Adding/Editing Content

All WordPress themes provide two options for adding content: you can choose to add content to a page or you can choose to add content to a post. Some themes offer a third option and is often titled Portfolio. Portfolio is a custom post type that the theme developers have created. If you’re using a theme with this option, check out the themes documentation to see what kind of cool stuff you can use it for! For now, let’s focus on pages and posts.

What do you mean pages and posts? Aren’t they the same? They look the same and they have nearly the same editing interface! What’s the difference?

Pages vs Posts

Pages and posts are where you’ll create the content that makes up your ePortfolio. Don’t worry, we too struggled with understanding the differences between pages and posts when we were new to WordPress. The biggest difference between pages and posts are that posts are timestamped, whereas pages are timeless.

Pages are for static content. They do not have a publish date. Use pages when it does not make sense to list the content by date because you want your visitors to always be able to see that content in that spot, no matter when they visit your ePortfolio. Most themes support comments at the bottom of pages.

Posts are for timely content. They have a publish date, and they are displayed in reverse chronological order on your site’s blog page. Older posts can “fall off” the blog page (the content is still kept, but no longer visible). Posts are what you should think of when you hear the term “blog post.” All themes have a link to comments, and this is where readers can click to write a comment in response to your post. This may be a handy way to receive feedback from your peers! Also, you can categorize your posts, which is useful to help readers locate posts on your blog.

Below are key differences between pages and posts:

Properties of a page

  • Pages are displayed independently of post history and are more static.  They remain the same from day to day since they are rarely updated
  • Normally used for information that you want to share with readers but don’t expect to update frequently.
  • Pages don’t have time stamps so don’t show the date they are published.
  • You can change the order pages appear.
  • You can’t assign category and tags to pages.
  • Pages don’t appear in RSS feeds so readers need to visit your blog to view latest page updates.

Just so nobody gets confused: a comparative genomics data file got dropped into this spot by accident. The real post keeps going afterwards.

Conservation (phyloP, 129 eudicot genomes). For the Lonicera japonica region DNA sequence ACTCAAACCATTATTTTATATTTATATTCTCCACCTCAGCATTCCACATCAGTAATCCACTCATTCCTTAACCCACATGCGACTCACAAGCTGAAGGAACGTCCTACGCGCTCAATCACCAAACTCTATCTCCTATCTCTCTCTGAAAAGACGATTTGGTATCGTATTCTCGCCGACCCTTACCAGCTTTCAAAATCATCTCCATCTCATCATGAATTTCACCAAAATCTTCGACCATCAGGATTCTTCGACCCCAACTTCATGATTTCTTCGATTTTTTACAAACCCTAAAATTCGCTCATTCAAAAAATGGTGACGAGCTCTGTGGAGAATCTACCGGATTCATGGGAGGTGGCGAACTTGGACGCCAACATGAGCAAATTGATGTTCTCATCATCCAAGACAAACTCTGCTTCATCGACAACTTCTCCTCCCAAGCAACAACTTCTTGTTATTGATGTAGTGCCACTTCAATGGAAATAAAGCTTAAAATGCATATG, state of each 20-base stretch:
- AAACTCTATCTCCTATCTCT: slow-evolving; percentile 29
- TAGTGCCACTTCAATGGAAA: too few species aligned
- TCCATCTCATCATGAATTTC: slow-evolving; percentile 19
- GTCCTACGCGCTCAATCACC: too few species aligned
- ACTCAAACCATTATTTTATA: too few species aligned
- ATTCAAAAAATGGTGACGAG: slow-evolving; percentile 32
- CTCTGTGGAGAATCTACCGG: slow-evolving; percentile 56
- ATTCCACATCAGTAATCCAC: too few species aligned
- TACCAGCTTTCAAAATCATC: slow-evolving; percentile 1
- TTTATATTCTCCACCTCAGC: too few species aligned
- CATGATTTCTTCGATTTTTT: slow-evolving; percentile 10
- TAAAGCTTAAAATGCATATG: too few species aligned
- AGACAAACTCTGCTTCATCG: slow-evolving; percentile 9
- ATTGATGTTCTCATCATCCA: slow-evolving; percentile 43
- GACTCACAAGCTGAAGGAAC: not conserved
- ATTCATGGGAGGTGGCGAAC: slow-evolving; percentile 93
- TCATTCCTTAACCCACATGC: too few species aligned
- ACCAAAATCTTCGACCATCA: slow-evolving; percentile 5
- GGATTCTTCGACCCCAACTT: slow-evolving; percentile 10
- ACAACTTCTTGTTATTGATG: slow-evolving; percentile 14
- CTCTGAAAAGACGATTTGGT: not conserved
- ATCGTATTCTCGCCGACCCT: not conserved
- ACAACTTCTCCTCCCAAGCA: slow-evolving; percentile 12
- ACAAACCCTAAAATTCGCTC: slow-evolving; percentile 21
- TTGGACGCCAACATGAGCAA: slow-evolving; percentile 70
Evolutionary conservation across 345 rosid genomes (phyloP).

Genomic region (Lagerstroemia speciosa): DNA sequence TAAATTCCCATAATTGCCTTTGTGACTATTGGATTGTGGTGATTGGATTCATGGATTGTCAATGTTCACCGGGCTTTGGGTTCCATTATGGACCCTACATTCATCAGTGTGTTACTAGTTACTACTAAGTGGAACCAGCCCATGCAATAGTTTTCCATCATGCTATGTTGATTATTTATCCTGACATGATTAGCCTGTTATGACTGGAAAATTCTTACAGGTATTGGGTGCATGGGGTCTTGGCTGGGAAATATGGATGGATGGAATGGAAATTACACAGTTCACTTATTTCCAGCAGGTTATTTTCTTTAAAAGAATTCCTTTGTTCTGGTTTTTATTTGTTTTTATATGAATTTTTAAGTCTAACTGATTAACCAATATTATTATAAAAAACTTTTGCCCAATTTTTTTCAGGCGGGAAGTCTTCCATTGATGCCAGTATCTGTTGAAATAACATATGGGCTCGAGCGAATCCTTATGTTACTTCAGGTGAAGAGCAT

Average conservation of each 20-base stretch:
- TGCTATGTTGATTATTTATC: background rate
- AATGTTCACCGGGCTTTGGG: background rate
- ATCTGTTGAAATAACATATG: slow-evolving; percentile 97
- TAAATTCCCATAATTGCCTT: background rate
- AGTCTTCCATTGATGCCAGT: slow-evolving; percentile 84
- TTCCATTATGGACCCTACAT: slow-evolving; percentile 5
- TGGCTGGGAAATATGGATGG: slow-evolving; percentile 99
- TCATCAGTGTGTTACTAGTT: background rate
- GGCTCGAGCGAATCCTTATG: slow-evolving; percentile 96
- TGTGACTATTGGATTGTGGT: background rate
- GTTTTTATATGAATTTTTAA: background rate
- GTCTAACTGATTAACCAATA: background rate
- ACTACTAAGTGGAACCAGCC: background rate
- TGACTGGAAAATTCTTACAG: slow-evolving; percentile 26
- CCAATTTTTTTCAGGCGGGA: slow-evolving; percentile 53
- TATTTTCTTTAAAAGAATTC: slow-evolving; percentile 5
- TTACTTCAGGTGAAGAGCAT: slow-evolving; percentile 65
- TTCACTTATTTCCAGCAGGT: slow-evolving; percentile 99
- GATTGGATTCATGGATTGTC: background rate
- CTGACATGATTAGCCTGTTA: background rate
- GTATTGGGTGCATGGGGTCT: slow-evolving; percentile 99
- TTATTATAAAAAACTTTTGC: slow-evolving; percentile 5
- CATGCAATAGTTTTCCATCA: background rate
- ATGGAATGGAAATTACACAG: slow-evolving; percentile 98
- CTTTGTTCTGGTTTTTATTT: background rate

• You can create sub-pages which you assign to a parent page to create nested pages.

Properties of a post

  • Blog posts appear in reverse chronological order so that the most recent posts is the first post that your readers see.
  • Post are dynamic and updated regularly.
  • Posts have a time show which displays the date and time the post was published.
  • You can assign categories and tags to posts which make them easier to find.
  • Posts appear in RSS feed so readers who subscribe to your blog will receive your latest post in their RSS reader.
  • Posts display the name of the post author.

(​Differences Between Posts and Pages​, 2019)

Categories and Tags

Now that you understand the differences between pages and posts, you my be wondering what categories and tags are. Categories and tags are two ways to group your content. Categories are meant for broad grouping, similar to a table of contents. All WordPress posts must be filed under a category. Tags are meant to be granular and descriptive. They can be used to describe specific details of your posts. They are not required for every post. For more detailed information about categories and tags, check out the Beginner’s Guide for WordPress page outlining categories vs tags at:

Let’s get practical

All of this is great information, but how do you add new pages and posts and how do you edit them? What about media and accessibility? Follow the links below to learn more.

Adding New Pages and Posts

Editing/Updating Pages and Post

Adding Media to WordPress

Accessible Design

Academic Integrity

Wait! How did you do that?


  1. Differences Between Posts and Pages. (2019, April 9). Edublogs.